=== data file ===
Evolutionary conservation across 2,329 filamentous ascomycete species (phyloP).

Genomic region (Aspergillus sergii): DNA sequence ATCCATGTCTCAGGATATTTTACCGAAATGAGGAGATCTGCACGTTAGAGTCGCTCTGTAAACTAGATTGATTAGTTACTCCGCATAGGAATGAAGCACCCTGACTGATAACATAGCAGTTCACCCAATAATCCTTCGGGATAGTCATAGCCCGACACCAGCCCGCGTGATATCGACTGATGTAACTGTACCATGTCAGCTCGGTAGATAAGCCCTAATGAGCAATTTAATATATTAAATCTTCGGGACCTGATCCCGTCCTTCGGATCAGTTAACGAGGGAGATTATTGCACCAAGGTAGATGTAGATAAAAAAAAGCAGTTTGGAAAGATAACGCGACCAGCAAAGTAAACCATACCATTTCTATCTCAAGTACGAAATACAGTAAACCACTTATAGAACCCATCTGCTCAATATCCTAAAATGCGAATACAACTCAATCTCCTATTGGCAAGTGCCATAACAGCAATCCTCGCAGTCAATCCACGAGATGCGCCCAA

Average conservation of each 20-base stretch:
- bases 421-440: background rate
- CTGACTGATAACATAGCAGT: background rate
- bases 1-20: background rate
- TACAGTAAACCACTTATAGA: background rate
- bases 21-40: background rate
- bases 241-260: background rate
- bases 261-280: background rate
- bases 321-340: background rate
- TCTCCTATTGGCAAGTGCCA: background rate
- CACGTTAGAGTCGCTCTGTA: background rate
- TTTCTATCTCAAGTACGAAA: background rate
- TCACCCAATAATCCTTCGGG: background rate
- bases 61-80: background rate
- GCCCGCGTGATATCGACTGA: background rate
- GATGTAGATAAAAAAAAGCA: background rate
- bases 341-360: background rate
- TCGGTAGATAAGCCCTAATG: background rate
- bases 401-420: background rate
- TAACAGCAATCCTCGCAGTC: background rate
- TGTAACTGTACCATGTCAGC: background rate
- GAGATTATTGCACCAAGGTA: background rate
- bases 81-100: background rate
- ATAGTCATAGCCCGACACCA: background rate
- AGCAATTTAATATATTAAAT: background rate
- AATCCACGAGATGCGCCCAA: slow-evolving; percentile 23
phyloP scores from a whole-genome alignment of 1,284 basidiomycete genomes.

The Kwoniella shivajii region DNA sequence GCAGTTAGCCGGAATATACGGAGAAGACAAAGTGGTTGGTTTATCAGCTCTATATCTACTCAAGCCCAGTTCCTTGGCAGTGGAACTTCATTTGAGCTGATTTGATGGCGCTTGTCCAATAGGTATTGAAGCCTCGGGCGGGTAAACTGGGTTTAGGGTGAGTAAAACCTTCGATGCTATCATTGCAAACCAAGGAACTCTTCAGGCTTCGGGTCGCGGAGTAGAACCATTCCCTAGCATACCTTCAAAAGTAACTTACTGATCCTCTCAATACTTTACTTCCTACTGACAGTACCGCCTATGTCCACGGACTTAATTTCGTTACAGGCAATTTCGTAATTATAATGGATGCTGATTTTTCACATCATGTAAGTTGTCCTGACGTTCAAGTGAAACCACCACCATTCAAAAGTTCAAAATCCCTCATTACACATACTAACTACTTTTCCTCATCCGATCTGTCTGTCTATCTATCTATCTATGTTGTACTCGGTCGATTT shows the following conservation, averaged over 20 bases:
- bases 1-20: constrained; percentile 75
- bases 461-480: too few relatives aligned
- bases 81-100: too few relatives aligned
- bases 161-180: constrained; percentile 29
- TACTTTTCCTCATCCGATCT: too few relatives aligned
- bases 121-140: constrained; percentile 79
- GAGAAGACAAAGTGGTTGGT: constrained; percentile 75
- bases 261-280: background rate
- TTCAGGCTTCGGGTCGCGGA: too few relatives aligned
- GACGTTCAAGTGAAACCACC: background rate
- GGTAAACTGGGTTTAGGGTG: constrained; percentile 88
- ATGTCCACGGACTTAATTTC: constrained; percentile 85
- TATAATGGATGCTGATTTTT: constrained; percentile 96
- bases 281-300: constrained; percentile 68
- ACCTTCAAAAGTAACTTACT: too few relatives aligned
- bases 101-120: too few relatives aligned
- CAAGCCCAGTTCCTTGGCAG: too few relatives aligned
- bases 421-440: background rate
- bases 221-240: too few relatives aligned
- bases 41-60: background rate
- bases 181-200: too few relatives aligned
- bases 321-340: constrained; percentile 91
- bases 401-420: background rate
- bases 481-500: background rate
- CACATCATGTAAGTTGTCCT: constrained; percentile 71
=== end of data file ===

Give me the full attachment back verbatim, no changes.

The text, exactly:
Evolutionary conservation across 2,329 filamentous ascomycete species (phyloP).

Genomic region (Aspergillus sergii): DNA sequence ATCCATGTCTCAGGATATTTTACCGAAATGAGGAGATCTGCACGTTAGAGTCGCTCTGTAAACTAGATTGATTAGTTACTCCGCATAGGAATGAAGCACCCTGACTGATAACATAGCAGTTCACCCAATAATCCTTCGGGATAGTCATAGCCCGACACCAGCCCGCGTGATATCGACTGATGTAACTGTACCATGTCAGCTCGGTAGATAAGCCCTAATGAGCAATTTAATATATTAAATCTTCGGGACCTGATCCCGTCCTTCGGATCAGTTAACGAGGGAGATTATTGCACCAAGGTAGATGTAGATAAAAAAAAGCAGTTTGGAAAGATAACGCGACCAGCAAAGTAAACCATACCATTTCTATCTCAAGTACGAAATACAGTAAACCACTTATAGAACCCATCTGCTCAATATCCTAAAATGCGAATACAACTCAATCTCCTATTGGCAAGTGCCATAACAGCAATCCTCGCAGTCAATCCACGAGATGCGCCCAA

Average conservation of each 20-base stretch:
- bases 421-440: background rate
- CTGACTGATAACATAGCAGT: background rate
- bases 1-20: background rate
- TACAGTAAACCACTTATAGA: background rate
- bases 21-40: background rate
- bases 241-260: background rate
- bases 261-280: background rate
- bases 321-340: background rate
- TCTCCTATTGGCAAGTGCCA: background rate
- CACGTTAGAGTCGCTCTGTA: background rate
- TTTCTATCTCAAGTACGAAA: background rate
- TCACCCAATAATCCTTCGGG: background rate
- bases 61-80: background rate
- GCCCGCGTGATATCGACTGA: background rate
- GATGTAGATAAAAAAAAGCA: background rate
- bases 341-360: background rate
- TCGGTAGATAAGCCCTAATG: background rate
- bases 401-420: background rate
- TAACAGCAATCCTCGCAGTC: background rate
- TGTAACTGTACCATGTCAGC: background rate
- GAGATTATTGCACCAAGGTA: background rate
- bases 81-100: background rate
- ATAGTCATAGCCCGACACCA: background rate
- AGCAATTTAATATATTAAAT: background rate
- AATCCACGAGATGCGCCCAA: slow-evolving; percentile 23
phyloP scores from a whole-genome alignment of 1,284 basidiomycete genomes.

The Kwoniella shivajii region DNA sequence GCAGTTAGCCGGAATATACGGAGAAGACAAAGTGGTTGGTTTATCAGCTCTATATCTACTCAAGCCCAGTTCCTTGGCAGTGGAACTTCATTTGAGCTGATTTGATGGCGCTTGTCCAATAGGTATTGAAGCCTCGGGCGGGTAAACTGGGTTTAGGGTGAGTAAAACCTTCGATGCTATCATTGCAAACCAAGGAACTCTTCAGGCTTCGGGTCGCGGAGTAGAACCATTCCCTAGCATACCTTCAAAAGTAACTTACTGATCCTCTCAATACTTTACTTCCTACTGACAGTACCGCCTATGTCCACGGACTTAATTTCGTTACAGGCAATTTCGTAATTATAATGGATGCTGATTTTTCACATCATGTAAGTTGTCCTGACGTTCAAGTGAAACCACCACCATTCAAAAGTTCAAAATCCCTCATTACACATACTAACTACTTTTCCTCATCCGATCTGTCTGTCTATCTATCTATCTATGTTGTACTCGGTCGATTT shows the following conservation, averaged over 20 bases:
- bases 1-20: constrained; percentile 75
- bases 461-480: too few relatives aligned
- bases 81-100: too few relatives aligned
- bases 161-180: constrained; percentile 29
- TACTTTTCCTCATCCGATCT: too few relatives aligned
- bases 121-140: constrained; percentile 79
- GAGAAGACAAAGTGGTTGGT: constrained; percentile 75
- bases 261-280: background rate
- TTCAGGCTTCGGGTCGCGGA: too few relatives aligned
- GACGTTCAAGTGAAACCACC: background rate
- GGTAAACTGGGTTTAGGGTG: constrained; percentile 88
- ATGTCCACGGACTTAATTTC: constrained; percentile 85
- TATAATGGATGCTGATTTTT: constrained; percentile 96
- bases 281-300: constrained; percentile 68
- ACCTTCAAAAGTAACTTACT: too few relatives aligned
- bases 101-120: too few relatives aligned
- CAAGCCCAGTTCCTTGGCAG: too few relatives aligned
- bases 421-440: background rate
- bases 221-240: too few relatives aligned
- bases 41-60: background rate
- bases 181-200: too few relatives aligned
- bases 321-340: constrained; percentile 91
- bases 401-420: background rate
- bases 481-500: background rate
- CACATCATGTAAGTTGTCCT: constrained; percentile 71